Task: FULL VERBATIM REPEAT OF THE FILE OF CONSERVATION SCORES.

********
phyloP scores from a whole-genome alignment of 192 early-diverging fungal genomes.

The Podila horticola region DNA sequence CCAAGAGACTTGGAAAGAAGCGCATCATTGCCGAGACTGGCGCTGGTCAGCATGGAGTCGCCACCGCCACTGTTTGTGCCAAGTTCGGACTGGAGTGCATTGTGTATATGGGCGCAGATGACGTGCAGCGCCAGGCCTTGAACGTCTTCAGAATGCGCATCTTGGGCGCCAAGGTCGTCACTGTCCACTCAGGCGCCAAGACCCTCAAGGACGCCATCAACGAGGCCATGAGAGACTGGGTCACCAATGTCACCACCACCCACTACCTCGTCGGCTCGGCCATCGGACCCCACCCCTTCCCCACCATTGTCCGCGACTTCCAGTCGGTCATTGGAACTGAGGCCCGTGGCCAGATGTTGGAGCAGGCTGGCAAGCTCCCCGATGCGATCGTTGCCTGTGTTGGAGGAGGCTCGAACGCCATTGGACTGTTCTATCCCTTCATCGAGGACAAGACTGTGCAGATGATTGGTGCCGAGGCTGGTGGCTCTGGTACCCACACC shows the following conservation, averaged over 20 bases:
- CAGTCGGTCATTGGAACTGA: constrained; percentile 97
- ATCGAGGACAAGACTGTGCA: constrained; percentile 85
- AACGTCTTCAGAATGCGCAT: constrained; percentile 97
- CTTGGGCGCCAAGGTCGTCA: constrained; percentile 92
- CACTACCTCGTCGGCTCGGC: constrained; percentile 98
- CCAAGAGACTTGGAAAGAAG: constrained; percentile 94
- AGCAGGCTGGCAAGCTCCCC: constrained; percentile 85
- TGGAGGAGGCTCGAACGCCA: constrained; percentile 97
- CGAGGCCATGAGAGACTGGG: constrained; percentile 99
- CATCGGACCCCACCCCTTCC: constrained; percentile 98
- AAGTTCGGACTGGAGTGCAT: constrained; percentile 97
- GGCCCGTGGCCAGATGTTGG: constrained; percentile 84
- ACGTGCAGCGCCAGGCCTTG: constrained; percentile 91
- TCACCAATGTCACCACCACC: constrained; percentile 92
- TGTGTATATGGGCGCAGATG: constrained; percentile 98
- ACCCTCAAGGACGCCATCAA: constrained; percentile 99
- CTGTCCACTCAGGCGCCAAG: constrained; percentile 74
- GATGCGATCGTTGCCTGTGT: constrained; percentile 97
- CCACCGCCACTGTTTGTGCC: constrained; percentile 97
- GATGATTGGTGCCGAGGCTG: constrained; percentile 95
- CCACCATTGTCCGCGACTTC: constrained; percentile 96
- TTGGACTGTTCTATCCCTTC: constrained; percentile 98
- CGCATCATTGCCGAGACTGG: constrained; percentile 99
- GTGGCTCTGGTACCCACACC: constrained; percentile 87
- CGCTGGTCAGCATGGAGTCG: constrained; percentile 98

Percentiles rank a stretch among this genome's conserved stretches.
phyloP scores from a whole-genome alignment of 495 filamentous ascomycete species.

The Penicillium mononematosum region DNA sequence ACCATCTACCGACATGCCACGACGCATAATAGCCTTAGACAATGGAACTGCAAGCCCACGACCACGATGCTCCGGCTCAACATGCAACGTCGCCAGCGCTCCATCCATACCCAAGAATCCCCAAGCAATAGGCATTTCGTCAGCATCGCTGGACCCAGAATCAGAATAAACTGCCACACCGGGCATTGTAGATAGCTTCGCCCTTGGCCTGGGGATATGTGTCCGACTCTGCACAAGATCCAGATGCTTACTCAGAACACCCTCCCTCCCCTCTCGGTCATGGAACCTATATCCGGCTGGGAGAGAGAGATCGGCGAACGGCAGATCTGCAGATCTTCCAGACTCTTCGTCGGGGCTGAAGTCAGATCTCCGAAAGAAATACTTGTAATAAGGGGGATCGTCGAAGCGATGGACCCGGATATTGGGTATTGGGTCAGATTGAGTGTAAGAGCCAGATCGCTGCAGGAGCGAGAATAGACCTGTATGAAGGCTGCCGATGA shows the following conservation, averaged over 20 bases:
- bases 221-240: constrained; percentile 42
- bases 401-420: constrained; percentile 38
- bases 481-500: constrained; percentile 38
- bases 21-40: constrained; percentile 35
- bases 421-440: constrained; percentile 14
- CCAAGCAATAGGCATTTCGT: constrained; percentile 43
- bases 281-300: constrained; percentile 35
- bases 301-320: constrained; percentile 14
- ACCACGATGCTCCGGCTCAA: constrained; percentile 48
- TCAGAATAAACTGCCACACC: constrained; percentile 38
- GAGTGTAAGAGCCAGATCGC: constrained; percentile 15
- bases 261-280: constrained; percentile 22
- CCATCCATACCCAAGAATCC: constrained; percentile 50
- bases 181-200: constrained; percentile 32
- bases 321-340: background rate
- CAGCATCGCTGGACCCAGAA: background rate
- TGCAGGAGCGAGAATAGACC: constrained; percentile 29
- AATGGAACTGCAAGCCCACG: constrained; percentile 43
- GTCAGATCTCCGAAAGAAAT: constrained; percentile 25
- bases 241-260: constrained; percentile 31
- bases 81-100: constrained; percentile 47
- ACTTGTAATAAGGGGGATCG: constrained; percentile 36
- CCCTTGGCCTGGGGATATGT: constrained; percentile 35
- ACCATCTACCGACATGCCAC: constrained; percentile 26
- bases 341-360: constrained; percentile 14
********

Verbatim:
phyloP scores from a whole-genome alignment of 192 early-diverging fungal genomes.

The Podila horticola region DNA sequence CCAAGAGACTTGGAAAGAAGCGCATCATTGCCGAGACTGGCGCTGGTCAGCATGGAGTCGCCACCGCCACTGTTTGTGCCAAGTTCGGACTGGAGTGCATTGTGTATATGGGCGCAGATGACGTGCAGCGCCAGGCCTTGAACGTCTTCAGAATGCGCATCTTGGGCGCCAAGGTCGTCACTGTCCACTCAGGCGCCAAGACCCTCAAGGACGCCATCAACGAGGCCATGAGAGACTGGGTCACCAATGTCACCACCACCCACTACCTCGTCGGCTCGGCCATCGGACCCCACCCCTTCCCCACCATTGTCCGCGACTTCCAGTCGGTCATTGGAACTGAGGCCCGTGGCCAGATGTTGGAGCAGGCTGGCAAGCTCCCCGATGCGATCGTTGCCTGTGTTGGAGGAGGCTCGAACGCCATTGGACTGTTCTATCCCTTCATCGAGGACAAGACTGTGCAGATGATTGGTGCCGAGGCTGGTGGCTCTGGTACCCACACC shows the following conservation, averaged over 20 bases:
- CAGTCGGTCATTGGAACTGA: constrained; percentile 97
- ATCGAGGACAAGACTGTGCA: constrained; percentile 85
- AACGTCTTCAGAATGCGCAT: constrained; percentile 97
- CTTGGGCGCCAAGGTCGTCA: constrained; percentile 92
- CACTACCTCGTCGGCTCGGC: constrained; percentile 98
- CCAAGAGACTTGGAAAGAAG: constrained; percentile 94
- AGCAGGCTGGCAAGCTCCCC: constrained; percentile 85
- TGGAGGAGGCTCGAACGCCA: constrained; percentile 97
- CGAGGCCATGAGAGACTGGG: constrained; percentile 99
- CATCGGACCCCACCCCTTCC: constrained; percentile 98
- AAGTTCGGACTGGAGTGCAT: constrained; percentile 97
- GGCCCGTGGCCAGATGTTGG: constrained; percentile 84
- ACGTGCAGCGCCAGGCCTTG: constrained; percentile 91
- TCACCAATGTCACCACCACC: constrained; percentile 92
- TGTGTATATGGGCGCAGATG: constrained; percentile 98
- ACCCTCAAGGACGCCATCAA: constrained; percentile 99
- CTGTCCACTCAGGCGCCAAG: constrained; percentile 74
- GATGCGATCGTTGCCTGTGT: constrained; percentile 97
- CCACCGCCACTGTTTGTGCC: constrained; percentile 97
- GATGATTGGTGCCGAGGCTG: constrained; percentile 95
- CCACCATTGTCCGCGACTTC: constrained; percentile 96
- TTGGACTGTTCTATCCCTTC: constrained; percentile 98
- CGCATCATTGCCGAGACTGG: constrained; percentile 99
- GTGGCTCTGGTACCCACACC: constrained; percentile 87
- CGCTGGTCAGCATGGAGTCG: constrained; percentile 98

Percentiles rank a stretch among this genome's conserved stretches.
phyloP scores from a whole-genome alignment of 495 filamentous ascomycete species.

The Penicillium mononematosum region DNA sequence ACCATCTACCGACATGCCACGACGCATAATAGCCTTAGACAATGGAACTGCAAGCCCACGACCACGATGCTCCGGCTCAACATGCAACGTCGCCAGCGCTCCATCCATACCCAAGAATCCCCAAGCAATAGGCATTTCGTCAGCATCGCTGGACCCAGAATCAGAATAAACTGCCACACCGGGCATTGTAGATAGCTTCGCCCTTGGCCTGGGGATATGTGTCCGACTCTGCACAAGATCCAGATGCTTACTCAGAACACCCTCCCTCCCCTCTCGGTCATGGAACCTATATCCGGCTGGGAGAGAGAGATCGGCGAACGGCAGATCTGCAGATCTTCCAGACTCTTCGTCGGGGCTGAAGTCAGATCTCCGAAAGAAATACTTGTAATAAGGGGGATCGTCGAAGCGATGGACCCGGATATTGGGTATTGGGTCAGATTGAGTGTAAGAGCCAGATCGCTGCAGGAGCGAGAATAGACCTGTATGAAGGCTGCCGATGA shows the following conservation, averaged over 20 bases:
- bases 221-240: constrained; percentile 42
- bases 401-420: constrained; percentile 38
- bases 481-500: constrained; percentile 38
- bases 21-40: constrained; percentile 35
- bases 421-440: constrained; percentile 14
- CCAAGCAATAGGCATTTCGT: constrained; percentile 43
- bases 281-300: constrained; percentile 35
- bases 301-320: constrained; percentile 14
- ACCACGATGCTCCGGCTCAA: constrained; percentile 48
- TCAGAATAAACTGCCACACC: constrained; percentile 38
- GAGTGTAAGAGCCAGATCGC: constrained; percentile 15
- bases 261-280: constrained; percentile 22
- CCATCCATACCCAAGAATCC: constrained; percentile 50
- bases 181-200: constrained; percentile 32
- bases 321-340: background rate
- CAGCATCGCTGGACCCAGAA: background rate
- TGCAGGAGCGAGAATAGACC: constrained; percentile 29
- AATGGAACTGCAAGCCCACG: constrained; percentile 43
- GTCAGATCTCCGAAAGAAAT: constrained; percentile 25
- bases 241-260: constrained; percentile 31
- bases 81-100: constrained; percentile 47
- ACTTGTAATAAGGGGGATCG: constrained; percentile 36
- CCCTTGGCCTGGGGATATGT: constrained; percentile 35
- ACCATCTACCGACATGCCAC: constrained; percentile 26
- bases 341-360: constrained; percentile 14